Zimbabwe data prices hiked by up to 500% to curb social media activism and dissent

Mobile data prices in Zimbabwe sky-rocketed overnight and Zimbabweans say the hikes are government efforts to quash activism on social media around the #ThisFlag movement. Last night, a number of shocked Zimbabweans tweeted about new mobile data prices, ranging from $.050c for 8MB to $50 for 2GB.

The blame has been put on Supa Mandiwanzira, Zimbabwe’s Minister of Information, Communication and Technology and Courier Services, after a command to Postal Telecommunications Regulatory Authority of Zimbabwe (Potraz) was sent to mobile networks to suspend data bundle promotions.

Zimbabwean journalist, Zenzele Ndlovu, explained to htxt.africa that data promotions had eased the burden of high data costs for citizens.

Ordinarily, data costs an average of $1 for 250MB. Still, with data promotions removed, the new prices are astronomically higher than usual.

Current vs previous prices

Even by South African data price standards (which happen to be among the highest on the continent) that is extremely high.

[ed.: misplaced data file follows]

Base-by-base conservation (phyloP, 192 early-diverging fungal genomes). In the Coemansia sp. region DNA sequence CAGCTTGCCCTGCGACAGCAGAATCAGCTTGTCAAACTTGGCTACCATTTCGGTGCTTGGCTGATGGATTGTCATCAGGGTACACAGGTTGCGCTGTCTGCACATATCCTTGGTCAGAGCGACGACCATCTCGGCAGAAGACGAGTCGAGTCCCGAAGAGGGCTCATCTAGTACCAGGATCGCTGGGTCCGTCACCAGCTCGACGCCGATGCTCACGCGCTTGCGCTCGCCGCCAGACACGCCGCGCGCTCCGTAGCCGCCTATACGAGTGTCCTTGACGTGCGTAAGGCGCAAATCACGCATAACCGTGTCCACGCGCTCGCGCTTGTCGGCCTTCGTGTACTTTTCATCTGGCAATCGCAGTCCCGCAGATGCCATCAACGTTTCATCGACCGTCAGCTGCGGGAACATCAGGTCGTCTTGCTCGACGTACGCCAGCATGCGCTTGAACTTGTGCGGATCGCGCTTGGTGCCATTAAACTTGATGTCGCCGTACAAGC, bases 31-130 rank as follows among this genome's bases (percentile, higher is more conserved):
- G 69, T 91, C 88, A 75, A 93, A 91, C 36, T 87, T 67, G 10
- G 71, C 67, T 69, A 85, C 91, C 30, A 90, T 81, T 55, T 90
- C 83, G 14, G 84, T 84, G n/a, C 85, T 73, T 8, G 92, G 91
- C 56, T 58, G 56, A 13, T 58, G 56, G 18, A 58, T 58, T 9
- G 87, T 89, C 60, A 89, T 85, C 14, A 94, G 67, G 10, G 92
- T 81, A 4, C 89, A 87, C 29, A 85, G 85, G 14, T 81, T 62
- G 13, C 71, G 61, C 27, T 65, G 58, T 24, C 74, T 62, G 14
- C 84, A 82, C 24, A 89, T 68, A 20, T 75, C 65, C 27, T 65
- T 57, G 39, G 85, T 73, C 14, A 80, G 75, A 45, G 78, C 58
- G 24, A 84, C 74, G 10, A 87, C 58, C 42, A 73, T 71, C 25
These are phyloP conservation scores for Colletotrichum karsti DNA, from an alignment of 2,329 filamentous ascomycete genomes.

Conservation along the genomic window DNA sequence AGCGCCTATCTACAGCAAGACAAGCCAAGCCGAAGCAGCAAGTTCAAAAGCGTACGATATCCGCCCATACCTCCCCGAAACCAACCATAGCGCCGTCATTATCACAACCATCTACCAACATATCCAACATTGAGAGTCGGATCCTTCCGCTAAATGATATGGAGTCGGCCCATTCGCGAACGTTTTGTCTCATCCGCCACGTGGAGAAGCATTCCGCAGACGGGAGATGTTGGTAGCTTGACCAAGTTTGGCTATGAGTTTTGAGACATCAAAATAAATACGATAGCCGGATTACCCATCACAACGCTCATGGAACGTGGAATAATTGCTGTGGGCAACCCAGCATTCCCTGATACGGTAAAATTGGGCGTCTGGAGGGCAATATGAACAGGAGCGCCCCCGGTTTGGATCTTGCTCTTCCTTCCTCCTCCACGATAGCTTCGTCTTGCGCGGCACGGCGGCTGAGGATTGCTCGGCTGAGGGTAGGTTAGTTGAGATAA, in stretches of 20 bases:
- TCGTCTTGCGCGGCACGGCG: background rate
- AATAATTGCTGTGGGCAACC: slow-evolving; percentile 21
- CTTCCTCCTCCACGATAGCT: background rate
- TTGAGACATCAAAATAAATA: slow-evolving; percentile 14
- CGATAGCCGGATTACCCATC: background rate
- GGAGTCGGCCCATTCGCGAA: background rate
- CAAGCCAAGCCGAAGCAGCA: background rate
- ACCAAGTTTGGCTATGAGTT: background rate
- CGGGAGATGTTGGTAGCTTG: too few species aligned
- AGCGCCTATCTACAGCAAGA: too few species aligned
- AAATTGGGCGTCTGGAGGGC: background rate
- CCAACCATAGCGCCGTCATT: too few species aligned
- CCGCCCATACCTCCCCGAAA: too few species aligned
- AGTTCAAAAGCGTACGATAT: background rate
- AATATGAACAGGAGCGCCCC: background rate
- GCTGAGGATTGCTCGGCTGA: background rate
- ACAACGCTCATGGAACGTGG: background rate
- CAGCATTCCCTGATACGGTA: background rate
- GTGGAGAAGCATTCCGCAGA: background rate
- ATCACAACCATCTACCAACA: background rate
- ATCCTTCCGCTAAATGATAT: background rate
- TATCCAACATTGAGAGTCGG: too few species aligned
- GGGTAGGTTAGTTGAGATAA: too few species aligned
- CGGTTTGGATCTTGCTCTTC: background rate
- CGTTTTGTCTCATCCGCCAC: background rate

On Cell C, you can get 2GB for R245, $50 is around R680.

Just to give you an example of what prices were like before, Here’s a table of mobile data prices on the Telecel network, the second largest in Zimbabwe.

In January 2016, Econet, the country’s biggest network, priced 2GB at $3 on promotion.

“Daily data promos on Econet allow people to use 250MB for $1 for 24hrs. They also run a “7x” promotion, if you reach your daily usage limit, they give you seven times that amount of data .This allowed people to be online all the time and use social media,” Ndlovu said.

“Recent demonstrations have been successful because of social media. My theory is that they are tying to stop people from using social media by hiking the cost,” he adds.

“We will not be stopped”

It’s not clear how long the promo suspensions will last, but despite this, citizens say this will not stop them from carrying on the Zimbabwean revolution on social media.

Protests, petitions and demonstrations have been organised almost entirely on Twitter, Facebook, WhatsApp and BBM as more citizens have been rallying behind #ThisFlag, started a few months ago by Pastor Evan Mawarire, who has fled with his family to South Africa shortly after being released from police custody last month.

Although the ZANU-PF-led government has a majority control over traditional media in Zimbabwe, it’s been impossible for it to stop masses from organised activism on social media.

Early last month, Potraz allegedly ordered mobile networks to cut off access to WhatsApp during the first large #ShutDownZim2016 protests, to try and cut off communication between protesters.

This story originally appeared on htxt.africa and is reproduced using a Creative Commons 4.0 BY NC SA licence.

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Lungelo Shezi Htxt
Guest Author

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